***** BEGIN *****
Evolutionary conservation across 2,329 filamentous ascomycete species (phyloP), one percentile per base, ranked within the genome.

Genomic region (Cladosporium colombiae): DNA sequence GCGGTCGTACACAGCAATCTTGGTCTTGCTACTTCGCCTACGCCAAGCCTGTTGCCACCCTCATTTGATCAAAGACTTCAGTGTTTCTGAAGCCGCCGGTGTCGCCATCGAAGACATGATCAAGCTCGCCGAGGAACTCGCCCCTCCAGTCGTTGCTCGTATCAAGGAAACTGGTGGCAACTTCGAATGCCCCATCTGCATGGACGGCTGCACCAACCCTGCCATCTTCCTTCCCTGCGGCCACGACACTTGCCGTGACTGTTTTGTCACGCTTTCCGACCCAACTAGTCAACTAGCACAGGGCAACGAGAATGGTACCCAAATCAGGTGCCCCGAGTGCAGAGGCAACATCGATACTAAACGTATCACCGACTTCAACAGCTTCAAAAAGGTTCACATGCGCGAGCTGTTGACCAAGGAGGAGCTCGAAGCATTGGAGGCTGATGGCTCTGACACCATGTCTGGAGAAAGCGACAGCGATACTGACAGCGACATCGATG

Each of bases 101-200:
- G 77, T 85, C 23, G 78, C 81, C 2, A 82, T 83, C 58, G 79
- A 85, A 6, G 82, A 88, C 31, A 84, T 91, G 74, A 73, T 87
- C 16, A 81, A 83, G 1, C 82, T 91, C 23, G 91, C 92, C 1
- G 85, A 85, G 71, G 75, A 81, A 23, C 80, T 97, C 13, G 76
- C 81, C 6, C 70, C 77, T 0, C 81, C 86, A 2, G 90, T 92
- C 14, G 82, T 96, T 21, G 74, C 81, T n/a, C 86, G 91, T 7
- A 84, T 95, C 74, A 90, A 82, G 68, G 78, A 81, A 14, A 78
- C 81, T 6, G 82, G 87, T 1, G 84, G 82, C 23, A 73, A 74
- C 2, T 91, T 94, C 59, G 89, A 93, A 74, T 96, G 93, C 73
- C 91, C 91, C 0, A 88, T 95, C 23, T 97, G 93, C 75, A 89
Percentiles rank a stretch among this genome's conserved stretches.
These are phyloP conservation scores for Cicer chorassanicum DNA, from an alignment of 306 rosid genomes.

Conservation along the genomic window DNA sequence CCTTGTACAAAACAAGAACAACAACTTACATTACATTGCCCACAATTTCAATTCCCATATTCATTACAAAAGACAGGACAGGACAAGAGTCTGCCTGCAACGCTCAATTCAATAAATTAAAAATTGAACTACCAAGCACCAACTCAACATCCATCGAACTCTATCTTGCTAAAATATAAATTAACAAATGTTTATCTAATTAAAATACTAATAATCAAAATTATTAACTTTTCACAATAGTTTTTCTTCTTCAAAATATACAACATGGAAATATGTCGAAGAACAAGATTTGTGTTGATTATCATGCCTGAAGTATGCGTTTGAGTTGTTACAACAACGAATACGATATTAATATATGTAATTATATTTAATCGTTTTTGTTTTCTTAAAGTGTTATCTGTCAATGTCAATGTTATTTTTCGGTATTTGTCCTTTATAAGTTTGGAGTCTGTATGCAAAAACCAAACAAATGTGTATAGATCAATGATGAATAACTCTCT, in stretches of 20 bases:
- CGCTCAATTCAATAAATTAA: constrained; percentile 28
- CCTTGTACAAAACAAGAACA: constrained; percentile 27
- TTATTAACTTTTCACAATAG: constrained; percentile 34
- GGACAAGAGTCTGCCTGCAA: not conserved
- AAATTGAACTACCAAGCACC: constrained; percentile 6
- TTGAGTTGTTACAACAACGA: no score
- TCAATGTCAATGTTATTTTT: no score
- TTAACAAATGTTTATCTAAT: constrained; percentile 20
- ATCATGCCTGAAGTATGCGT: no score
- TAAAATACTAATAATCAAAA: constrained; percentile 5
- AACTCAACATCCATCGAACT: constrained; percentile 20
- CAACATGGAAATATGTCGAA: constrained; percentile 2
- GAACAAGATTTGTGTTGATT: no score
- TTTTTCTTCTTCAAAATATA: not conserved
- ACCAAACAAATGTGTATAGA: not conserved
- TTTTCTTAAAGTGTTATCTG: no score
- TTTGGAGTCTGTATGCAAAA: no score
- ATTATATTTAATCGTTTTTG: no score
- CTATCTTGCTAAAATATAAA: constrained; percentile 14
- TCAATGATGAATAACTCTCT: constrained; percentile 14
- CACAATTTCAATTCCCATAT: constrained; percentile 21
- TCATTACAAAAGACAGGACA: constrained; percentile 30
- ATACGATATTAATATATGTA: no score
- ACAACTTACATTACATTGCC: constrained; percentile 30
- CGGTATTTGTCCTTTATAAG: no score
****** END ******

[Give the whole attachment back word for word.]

Evolutionary conservation across 2,329 filamentous ascomycete species (phyloP), one percentile per base, ranked within the genome.

Genomic region (Cladosporium colombiae): DNA sequence GCGGTCGTACACAGCAATCTTGGTCTTGCTACTTCGCCTACGCCAAGCCTGTTGCCACCCTCATTTGATCAAAGACTTCAGTGTTTCTGAAGCCGCCGGTGTCGCCATCGAAGACATGATCAAGCTCGCCGAGGAACTCGCCCCTCCAGTCGTTGCTCGTATCAAGGAAACTGGTGGCAACTTCGAATGCCCCATCTGCATGGACGGCTGCACCAACCCTGCCATCTTCCTTCCCTGCGGCCACGACACTTGCCGTGACTGTTTTGTCACGCTTTCCGACCCAACTAGTCAACTAGCACAGGGCAACGAGAATGGTACCCAAATCAGGTGCCCCGAGTGCAGAGGCAACATCGATACTAAACGTATCACCGACTTCAACAGCTTCAAAAAGGTTCACATGCGCGAGCTGTTGACCAAGGAGGAGCTCGAAGCATTGGAGGCTGATGGCTCTGACACCATGTCTGGAGAAAGCGACAGCGATACTGACAGCGACATCGATG

Each of bases 101-200:
- G 77, T 85, C 23, G 78, C 81, C 2, A 82, T 83, C 58, G 79
- A 85, A 6, G 82, A 88, C 31, A 84, T 91, G 74, A 73, T 87
- C 16, A 81, A 83, G 1, C 82, T 91, C 23, G 91, C 92, C 1
- G 85, A 85, G 71, G 75, A 81, A 23, C 80, T 97, C 13, G 76
- C 81, C 6, C 70, C 77, T 0, C 81, C 86, A 2, G 90, T 92
- C 14, G 82, T 96, T 21, G 74, C 81, T n/a, C 86, G 91, T 7
- A 84, T 95, C 74, A 90, A 82, G 68, G 78, A 81, A 14, A 78
- C 81, T 6, G 82, G 87, T 1, G 84, G 82, C 23, A 73, A 74
- C 2, T 91, T 94, C 59, G 89, A 93, A 74, T 96, G 93, C 73
- C 91, C 91, C 0, A 88, T 95, C 23, T 97, G 93, C 75, A 89
Percentiles rank a stretch among this genome's conserved stretches.
These are phyloP conservation scores for Cicer chorassanicum DNA, from an alignment of 306 rosid genomes.

Conservation along the genomic window DNA sequence CCTTGTACAAAACAAGAACAACAACTTACATTACATTGCCCACAATTTCAATTCCCATATTCATTACAAAAGACAGGACAGGACAAGAGTCTGCCTGCAACGCTCAATTCAATAAATTAAAAATTGAACTACCAAGCACCAACTCAACATCCATCGAACTCTATCTTGCTAAAATATAAATTAACAAATGTTTATCTAATTAAAATACTAATAATCAAAATTATTAACTTTTCACAATAGTTTTTCTTCTTCAAAATATACAACATGGAAATATGTCGAAGAACAAGATTTGTGTTGATTATCATGCCTGAAGTATGCGTTTGAGTTGTTACAACAACGAATACGATATTAATATATGTAATTATATTTAATCGTTTTTGTTTTCTTAAAGTGTTATCTGTCAATGTCAATGTTATTTTTCGGTATTTGTCCTTTATAAGTTTGGAGTCTGTATGCAAAAACCAAACAAATGTGTATAGATCAATGATGAATAACTCTCT, in stretches of 20 bases:
- CGCTCAATTCAATAAATTAA: constrained; percentile 28
- CCTTGTACAAAACAAGAACA: constrained; percentile 27
- TTATTAACTTTTCACAATAG: constrained; percentile 34
- GGACAAGAGTCTGCCTGCAA: not conserved
- AAATTGAACTACCAAGCACC: constrained; percentile 6
- TTGAGTTGTTACAACAACGA: no score
- TCAATGTCAATGTTATTTTT: no score
- TTAACAAATGTTTATCTAAT: constrained; percentile 20
- ATCATGCCTGAAGTATGCGT: no score
- TAAAATACTAATAATCAAAA: constrained; percentile 5
- AACTCAACATCCATCGAACT: constrained; percentile 20
- CAACATGGAAATATGTCGAA: constrained; percentile 2
- GAACAAGATTTGTGTTGATT: no score
- TTTTTCTTCTTCAAAATATA: not conserved
- ACCAAACAAATGTGTATAGA: not conserved
- TTTTCTTAAAGTGTTATCTG: no score
- TTTGGAGTCTGTATGCAAAA: no score
- ATTATATTTAATCGTTTTTG: no score
- CTATCTTGCTAAAATATAAA: constrained; percentile 14
- TCAATGATGAATAACTCTCT: constrained; percentile 14
- CACAATTTCAATTCCCATAT: constrained; percentile 21
- TCATTACAAAAGACAGGACA: constrained; percentile 30
- ATACGATATTAATATATGTA: no score
- ACAACTTACATTACATTGCC: constrained; percentile 30
- CGGTATTTGTCCTTTATAAG: no score